What is MetS?
Metabolic syndrome (MetS) is a pathologic condition that includes abdominal obesity, insulin resistance, dyslipidemia (abnormal amounts of circulating fat), and arterial hypertension.
Complications of MetS 🥴
Each component of MetS is known as a risk factor for the development of type 2 diabetes and cardiovascular diseases.
To be more accurate, it is known that the risk of type 2 diabetes is five times, the risk of cardiovascular disease is two times, and the risk of death is one-half times higher in individuals with MetS compared to those without the syndrome.
Due to its high prevalence and related health problems, the MetS is currently considered as a significant public health problem.
Risk factors ⚠️
MetS has a multi-factorial origin comprising complex interactions between genetic predispositions and environmental factors including diet, physical activity, and other lifestyle factors.
Since a study showed the link between gut microbiota and obesity, there has been growing evidence that suggests a relationship between gut microbiota and the components of MetS. Therefore, the gut microbiota has been suggested as a potential target to modify the risk factors that contribute to conditions of MetS.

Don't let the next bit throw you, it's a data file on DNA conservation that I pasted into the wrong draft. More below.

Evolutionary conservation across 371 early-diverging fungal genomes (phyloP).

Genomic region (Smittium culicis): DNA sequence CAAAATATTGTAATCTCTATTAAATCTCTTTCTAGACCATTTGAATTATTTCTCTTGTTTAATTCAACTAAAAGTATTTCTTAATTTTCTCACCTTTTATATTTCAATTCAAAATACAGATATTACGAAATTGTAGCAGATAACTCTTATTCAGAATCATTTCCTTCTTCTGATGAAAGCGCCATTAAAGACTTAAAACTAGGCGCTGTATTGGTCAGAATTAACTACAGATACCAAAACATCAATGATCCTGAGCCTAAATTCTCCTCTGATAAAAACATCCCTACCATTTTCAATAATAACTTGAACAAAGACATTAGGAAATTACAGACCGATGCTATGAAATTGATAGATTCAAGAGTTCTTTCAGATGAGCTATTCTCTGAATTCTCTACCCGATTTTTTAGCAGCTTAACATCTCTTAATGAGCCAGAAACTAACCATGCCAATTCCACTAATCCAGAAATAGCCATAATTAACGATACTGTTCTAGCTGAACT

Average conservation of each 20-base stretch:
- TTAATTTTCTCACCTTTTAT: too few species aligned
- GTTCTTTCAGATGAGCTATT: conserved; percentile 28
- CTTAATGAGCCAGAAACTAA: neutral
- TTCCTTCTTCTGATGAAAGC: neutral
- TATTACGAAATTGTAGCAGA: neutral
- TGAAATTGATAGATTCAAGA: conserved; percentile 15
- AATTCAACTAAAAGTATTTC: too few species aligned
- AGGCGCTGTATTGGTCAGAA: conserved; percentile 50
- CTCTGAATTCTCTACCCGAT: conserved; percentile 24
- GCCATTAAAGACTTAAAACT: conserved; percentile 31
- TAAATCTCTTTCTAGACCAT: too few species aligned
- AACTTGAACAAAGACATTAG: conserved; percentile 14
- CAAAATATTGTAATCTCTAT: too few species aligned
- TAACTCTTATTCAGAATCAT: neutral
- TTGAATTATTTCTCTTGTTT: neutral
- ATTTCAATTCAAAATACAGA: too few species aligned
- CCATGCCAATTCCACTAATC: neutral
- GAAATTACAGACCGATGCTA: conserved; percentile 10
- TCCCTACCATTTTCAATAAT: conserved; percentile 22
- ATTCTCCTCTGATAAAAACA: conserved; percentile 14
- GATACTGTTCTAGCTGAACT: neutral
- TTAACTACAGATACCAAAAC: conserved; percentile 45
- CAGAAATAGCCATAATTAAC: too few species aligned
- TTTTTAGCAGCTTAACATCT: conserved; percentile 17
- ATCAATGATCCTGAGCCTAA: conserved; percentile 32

Can pre/probiotics help?
The modification of diet using prebiotics and probiotics has been suggested as a useful strategy to improve metabolic health via the modulation of gut microbiota; and here’s where kefir could play a key role.
Kefir: what is it? 🍶
Kefir is a fermented milk product, traditionally produced with kefir grains that have a specific combination of bacteria and yeasts. Animal studies have suggested that kefir has anticarcinogenic, antimicrobial, anti-inflammatory activities, and thus may ameliorate MetS components. However, there is still limited clinical evidence for its potential effects on MetS human patients.
What do studies say? 📖
A recent study (Sep. 2019) investigated the effects of daily kefir consumption on gut microbiota composition and their relation with the components of metabolic syndrome in adults with MetS. The results indicated that kefir consumption could provide some potential improvements, especially in glycaemic status (blood sugar levels), inflammation–related indicators, and blood pressure; however, none of these improvements were significant enough.
What does this mean? Kefir and other fermented foods may be an important asset in the management of MetS, among other pathologies. Maintaining a healthy microbiota is essential not only for gastrointestinal disorders but, in order to take care of your mental health.